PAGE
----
DeKalb County Farmer's MarketEdit Company
Popular Teas from DeKalb County Farmer's MarketSee All 18 Teas
Recent Tasting Notes
At 3 am last night, I decided I wanted to make chai. Not because I wanted a cup at that hour, but because I really enjoy the ritual of it. Also, it makes my kitchen smell amazing. I figured I’d put it in the fridge for the next morning, when it would be greatly appreciated.
I’m almost done with this tub of bulk black tea. I don’t like it very much, but it works well enough as a base to blend with. I’m going to try it with a plain Assam next.
This is my current chai recipe, if anyone’s curious:
4 cups water
8 tsp. black tea
1 tsp. vanilla extract
10 cardamom pods (mine might be a bit old, so you might need less)
5 cinnamon sticks (same goes for this)
1 2" piece of ginger root, sliced up
1 tbsp honey
This makes chai concentrate, so it’s best served over a lot of ice and with milk.
Initially, I bought this tea to practice blending chai with. You know, something really cheap and in bulk so I could mess up if need be. (The entire tub, about 5.5 oz of leaf, only cost me two dollars.) Now that I feel like I’ve gotten the hang of it, I’m finally trying the tea plain.
The leaves are in tiny, nearly black pieces. Its aroma is weak and sort of cardboard-like. As it steeps, the water gets a little cloudy. It has a sort of tangy scent and flavor that I’m not liking. A sort of weird, iodine-like sourness. Otherwise, it tastes like your standard Ceylon. A tad bitter and astringent with notes of hay and earth. Once I finish the tub, I’ll probably reach for some other bulk black tea to mix with… but this served its purpose.
Flavors: Cardboard, Earth, Iodine
Now, this has been in my cabinet for a few months. I bought it in a little tub that’s lasting me a very long time. I’ve been mixing it with sencha and sipping it iced to try to mimic Tazo’s Zen. It’s not exactly the same, but it’s still good. (I think I need to add lemongrass to make it better.)
When they reference Ceylon in the name, I think they must be referring to the region. These are just plain crushed peppermint plants otherwise. No actual tea.
Anyway, I decided to review this on its own instead of using it as an additive. It’s icy and horrible outside, yet I still want something refreshing. It has a nice, long-lasting mint flavor. As long as you keep the steep time around three minutes or less, it doesn’t start tasting bitter or medicinal. Sometimes mint teas can have a hint of dill flavor to me, which I am repulsed by. This one doesn’t as long as you don’t use too much leaf or steep it too long. It does well for what it is, but it’s pretty unremarkable.
After Bonnie mentioned the ice brewing technique for Gyokuro, I had to try it with this stuff. It’s not the best by any means, but I figured I’d give it a try anyway.
Holy crap, it really changes this tea. It’s like drinking grass. Seriously. That might sound gross but it’s actually quite mindblowing.
It’s amazing. It’s so powerfully flavored; it’s pure grass at first and then it’s the naturally sweetest tea I have ever tasted.
Since I don’t have the proper stuff for making this, I just put 5 grams of tea in the infuser for my cast iron pot, then added 5 ice cubes, or however many it was that fit in there and let me put the lid on. I’ve been using the small cups that came with my gaiwan to have some as its ready and it’s just wow. I don’t even know what else to say. It’s turning cheap gyokuro into gold.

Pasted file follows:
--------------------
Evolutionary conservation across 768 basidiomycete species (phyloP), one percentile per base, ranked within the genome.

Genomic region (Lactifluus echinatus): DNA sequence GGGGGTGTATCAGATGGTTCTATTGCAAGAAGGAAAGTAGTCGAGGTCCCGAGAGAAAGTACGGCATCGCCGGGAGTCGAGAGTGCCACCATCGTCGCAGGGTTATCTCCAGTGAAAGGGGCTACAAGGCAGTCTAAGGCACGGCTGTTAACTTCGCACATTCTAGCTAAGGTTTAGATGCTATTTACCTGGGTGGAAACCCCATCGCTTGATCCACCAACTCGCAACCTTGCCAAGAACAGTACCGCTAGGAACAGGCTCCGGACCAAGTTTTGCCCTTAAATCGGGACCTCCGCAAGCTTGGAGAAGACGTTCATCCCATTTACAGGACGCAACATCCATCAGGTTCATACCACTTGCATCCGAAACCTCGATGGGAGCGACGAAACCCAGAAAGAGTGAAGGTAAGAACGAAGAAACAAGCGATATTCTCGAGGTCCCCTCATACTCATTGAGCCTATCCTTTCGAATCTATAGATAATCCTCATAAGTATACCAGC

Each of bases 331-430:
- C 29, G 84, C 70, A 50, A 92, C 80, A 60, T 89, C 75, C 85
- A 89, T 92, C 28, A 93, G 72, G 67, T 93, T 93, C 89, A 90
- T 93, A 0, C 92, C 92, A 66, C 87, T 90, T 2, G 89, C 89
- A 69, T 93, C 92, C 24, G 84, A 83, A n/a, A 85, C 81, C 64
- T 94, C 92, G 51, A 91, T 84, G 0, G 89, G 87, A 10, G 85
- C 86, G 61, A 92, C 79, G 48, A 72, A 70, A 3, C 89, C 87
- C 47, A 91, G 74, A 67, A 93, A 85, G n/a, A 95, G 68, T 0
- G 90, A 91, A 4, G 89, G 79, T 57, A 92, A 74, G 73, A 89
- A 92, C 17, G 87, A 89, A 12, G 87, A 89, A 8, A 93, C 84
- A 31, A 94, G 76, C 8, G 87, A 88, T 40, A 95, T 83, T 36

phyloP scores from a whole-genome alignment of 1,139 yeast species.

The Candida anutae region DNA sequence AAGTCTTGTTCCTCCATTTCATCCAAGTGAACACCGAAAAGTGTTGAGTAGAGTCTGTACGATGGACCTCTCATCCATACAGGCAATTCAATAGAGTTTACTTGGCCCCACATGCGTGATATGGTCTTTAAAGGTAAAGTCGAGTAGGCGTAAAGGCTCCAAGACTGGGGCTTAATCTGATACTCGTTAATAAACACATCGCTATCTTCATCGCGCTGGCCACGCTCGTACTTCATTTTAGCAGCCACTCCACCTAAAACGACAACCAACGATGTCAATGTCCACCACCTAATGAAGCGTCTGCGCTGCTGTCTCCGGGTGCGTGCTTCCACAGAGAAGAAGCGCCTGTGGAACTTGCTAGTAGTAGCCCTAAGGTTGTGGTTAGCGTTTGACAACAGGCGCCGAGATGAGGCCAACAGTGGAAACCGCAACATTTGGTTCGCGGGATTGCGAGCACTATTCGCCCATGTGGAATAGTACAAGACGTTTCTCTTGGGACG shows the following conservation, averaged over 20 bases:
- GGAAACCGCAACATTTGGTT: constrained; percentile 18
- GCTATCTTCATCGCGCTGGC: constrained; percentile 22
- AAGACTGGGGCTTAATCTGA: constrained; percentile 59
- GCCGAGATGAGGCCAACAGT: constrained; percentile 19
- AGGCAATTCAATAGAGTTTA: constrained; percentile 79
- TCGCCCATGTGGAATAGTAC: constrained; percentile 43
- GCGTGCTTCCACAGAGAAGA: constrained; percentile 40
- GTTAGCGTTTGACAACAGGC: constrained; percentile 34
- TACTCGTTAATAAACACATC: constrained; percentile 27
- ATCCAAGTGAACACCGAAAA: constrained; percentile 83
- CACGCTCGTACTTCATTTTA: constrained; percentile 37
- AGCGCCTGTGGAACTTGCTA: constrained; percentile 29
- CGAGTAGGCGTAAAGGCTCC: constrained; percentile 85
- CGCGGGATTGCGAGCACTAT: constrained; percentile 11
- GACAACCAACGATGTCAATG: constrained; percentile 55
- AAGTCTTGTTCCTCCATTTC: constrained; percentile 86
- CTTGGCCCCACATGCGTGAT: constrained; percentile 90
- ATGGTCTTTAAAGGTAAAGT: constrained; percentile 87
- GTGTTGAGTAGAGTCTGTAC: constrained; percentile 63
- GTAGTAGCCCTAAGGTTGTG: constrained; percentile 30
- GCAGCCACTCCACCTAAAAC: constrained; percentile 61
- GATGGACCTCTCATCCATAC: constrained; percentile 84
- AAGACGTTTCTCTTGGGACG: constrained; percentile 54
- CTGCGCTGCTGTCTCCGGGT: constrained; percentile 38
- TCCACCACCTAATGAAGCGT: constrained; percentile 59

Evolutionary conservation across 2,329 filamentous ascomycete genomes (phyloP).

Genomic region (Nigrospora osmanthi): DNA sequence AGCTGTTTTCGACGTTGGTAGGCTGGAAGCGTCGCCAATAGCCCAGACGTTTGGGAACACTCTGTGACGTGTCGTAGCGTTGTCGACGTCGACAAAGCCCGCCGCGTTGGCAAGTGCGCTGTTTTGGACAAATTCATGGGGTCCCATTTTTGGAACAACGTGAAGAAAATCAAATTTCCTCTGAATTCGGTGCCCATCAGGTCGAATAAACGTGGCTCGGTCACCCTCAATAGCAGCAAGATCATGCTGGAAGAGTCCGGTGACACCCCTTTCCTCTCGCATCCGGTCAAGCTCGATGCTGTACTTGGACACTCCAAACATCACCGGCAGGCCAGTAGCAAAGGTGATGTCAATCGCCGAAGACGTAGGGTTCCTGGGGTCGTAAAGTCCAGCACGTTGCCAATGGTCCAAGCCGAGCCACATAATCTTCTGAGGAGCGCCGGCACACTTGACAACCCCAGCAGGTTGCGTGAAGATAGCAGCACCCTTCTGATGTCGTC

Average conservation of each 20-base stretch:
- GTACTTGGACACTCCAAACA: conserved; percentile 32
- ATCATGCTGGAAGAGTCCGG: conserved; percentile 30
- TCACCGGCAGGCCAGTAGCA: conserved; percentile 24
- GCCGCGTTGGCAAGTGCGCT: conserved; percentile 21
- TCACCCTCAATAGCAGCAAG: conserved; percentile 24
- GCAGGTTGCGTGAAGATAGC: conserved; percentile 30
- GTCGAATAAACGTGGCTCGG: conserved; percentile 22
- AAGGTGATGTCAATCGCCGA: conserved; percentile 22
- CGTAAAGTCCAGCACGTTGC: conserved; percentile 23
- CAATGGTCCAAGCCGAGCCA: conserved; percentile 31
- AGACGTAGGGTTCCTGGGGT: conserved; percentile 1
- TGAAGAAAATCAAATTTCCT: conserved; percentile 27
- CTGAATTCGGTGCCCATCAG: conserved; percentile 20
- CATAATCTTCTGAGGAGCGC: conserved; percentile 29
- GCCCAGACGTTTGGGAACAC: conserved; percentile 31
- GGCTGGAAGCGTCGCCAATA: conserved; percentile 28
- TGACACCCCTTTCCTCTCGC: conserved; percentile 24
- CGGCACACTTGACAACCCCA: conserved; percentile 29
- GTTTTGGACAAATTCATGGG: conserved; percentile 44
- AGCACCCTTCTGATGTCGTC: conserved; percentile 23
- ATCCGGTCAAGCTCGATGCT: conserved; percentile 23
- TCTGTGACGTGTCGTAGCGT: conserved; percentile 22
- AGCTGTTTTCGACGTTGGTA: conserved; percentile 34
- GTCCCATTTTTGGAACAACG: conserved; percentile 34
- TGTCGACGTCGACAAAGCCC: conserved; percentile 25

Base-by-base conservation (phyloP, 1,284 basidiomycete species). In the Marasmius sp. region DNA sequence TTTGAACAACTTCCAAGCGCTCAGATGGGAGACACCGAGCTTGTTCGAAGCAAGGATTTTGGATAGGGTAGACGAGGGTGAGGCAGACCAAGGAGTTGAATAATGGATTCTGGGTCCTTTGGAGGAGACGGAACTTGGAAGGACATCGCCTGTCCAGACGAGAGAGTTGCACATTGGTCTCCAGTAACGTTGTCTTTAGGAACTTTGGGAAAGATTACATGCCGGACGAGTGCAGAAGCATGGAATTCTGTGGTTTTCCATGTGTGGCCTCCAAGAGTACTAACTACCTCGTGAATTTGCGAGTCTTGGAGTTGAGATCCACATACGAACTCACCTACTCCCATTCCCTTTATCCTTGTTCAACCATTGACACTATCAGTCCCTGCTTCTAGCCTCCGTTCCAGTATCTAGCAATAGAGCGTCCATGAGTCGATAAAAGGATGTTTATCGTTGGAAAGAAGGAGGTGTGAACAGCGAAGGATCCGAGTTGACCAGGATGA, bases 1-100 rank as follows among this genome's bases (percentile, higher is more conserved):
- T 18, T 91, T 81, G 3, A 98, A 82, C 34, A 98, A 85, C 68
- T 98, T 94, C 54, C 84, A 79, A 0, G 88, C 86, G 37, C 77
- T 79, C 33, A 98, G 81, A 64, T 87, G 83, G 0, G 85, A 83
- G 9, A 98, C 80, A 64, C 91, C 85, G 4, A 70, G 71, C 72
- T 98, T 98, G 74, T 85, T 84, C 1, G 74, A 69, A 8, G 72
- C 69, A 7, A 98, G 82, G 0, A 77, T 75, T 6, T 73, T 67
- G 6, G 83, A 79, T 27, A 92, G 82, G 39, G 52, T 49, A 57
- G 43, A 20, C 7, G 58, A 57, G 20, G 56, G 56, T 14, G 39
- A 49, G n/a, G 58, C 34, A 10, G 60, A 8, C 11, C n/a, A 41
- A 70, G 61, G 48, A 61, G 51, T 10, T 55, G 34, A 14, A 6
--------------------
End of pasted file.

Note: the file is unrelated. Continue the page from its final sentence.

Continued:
Hahah here I took a picture and everything, expecting this to not be listed yet, but Tabby beat me to it.
I love the bulk stuff at this “farmer’s market” (it’s more like an international grocery). I did not know before that they had greens and oolongs because it’s so crowded I only saw the black teas. So I had to immediately grab this.
I was not expecting much. I paid $2.30 for about 3 1/4 ounces.
I don’t know if it was my low expectations or what, but holy crap, this is actually good! It’s very grassy but sweet. I didn’t want to make much so I used my gaiwan and guessed a bit and steeped it for a minute. It could probably go a bit less and of course I couldn’t find the little booklet from Den’s Tea to at least try their parameters on it. (That search begins after this.)
This will do until one day I have the money for a really good gyokuro.
I have made this tea several times by now, I just haven’t logged it.
A few times, I’ve made a tall cup to go. It’s good hot, as the tea beneath the lemon flavor is pretty decent and is good for the morning. I grew up drinking Ceylon, so I’m a little biased. There are very few Ceylons I would give a bad rating to.
I can tell it’s cheap, but I’m not complaining. Especially when I make it iced. The lemon flavor isn’t painfully artificial, but not exactly natural, either. It could maybe use some lemon peel or something to liven it up. But it would make a good staple for iced tea, especially for days where I don’t have fresh lemons for it.
This is my third tasting note, and my second tub of this tea.
I was at the market again the other day picking up shrimp, green curry, and some miscellaneous produce when I realized I needed some kind of plain black tea to make sweet tea from. Since this stuff is under $3 a tub, I figured I could have my loose leaf fix and be cheap at the same time. (Sweet tea is just fodder for myself and whoever’s over anyway.) Made a 2 quart pitcher from 9 teaspoons and added sugar. The pitcher was empty by the end of the night.
Upping my rating and adding a photo!
I made a pitcher of it and brewed it for thirty seconds less than I have been before. Those thirty seconds really made a difference. Before, it had a sort of spicy aftertaste that I wasn’t liking, but when the steep time is cut, it goes away. Anyway, I had it sweetened over ice. With a bendy straw, because those make everything taste better, right?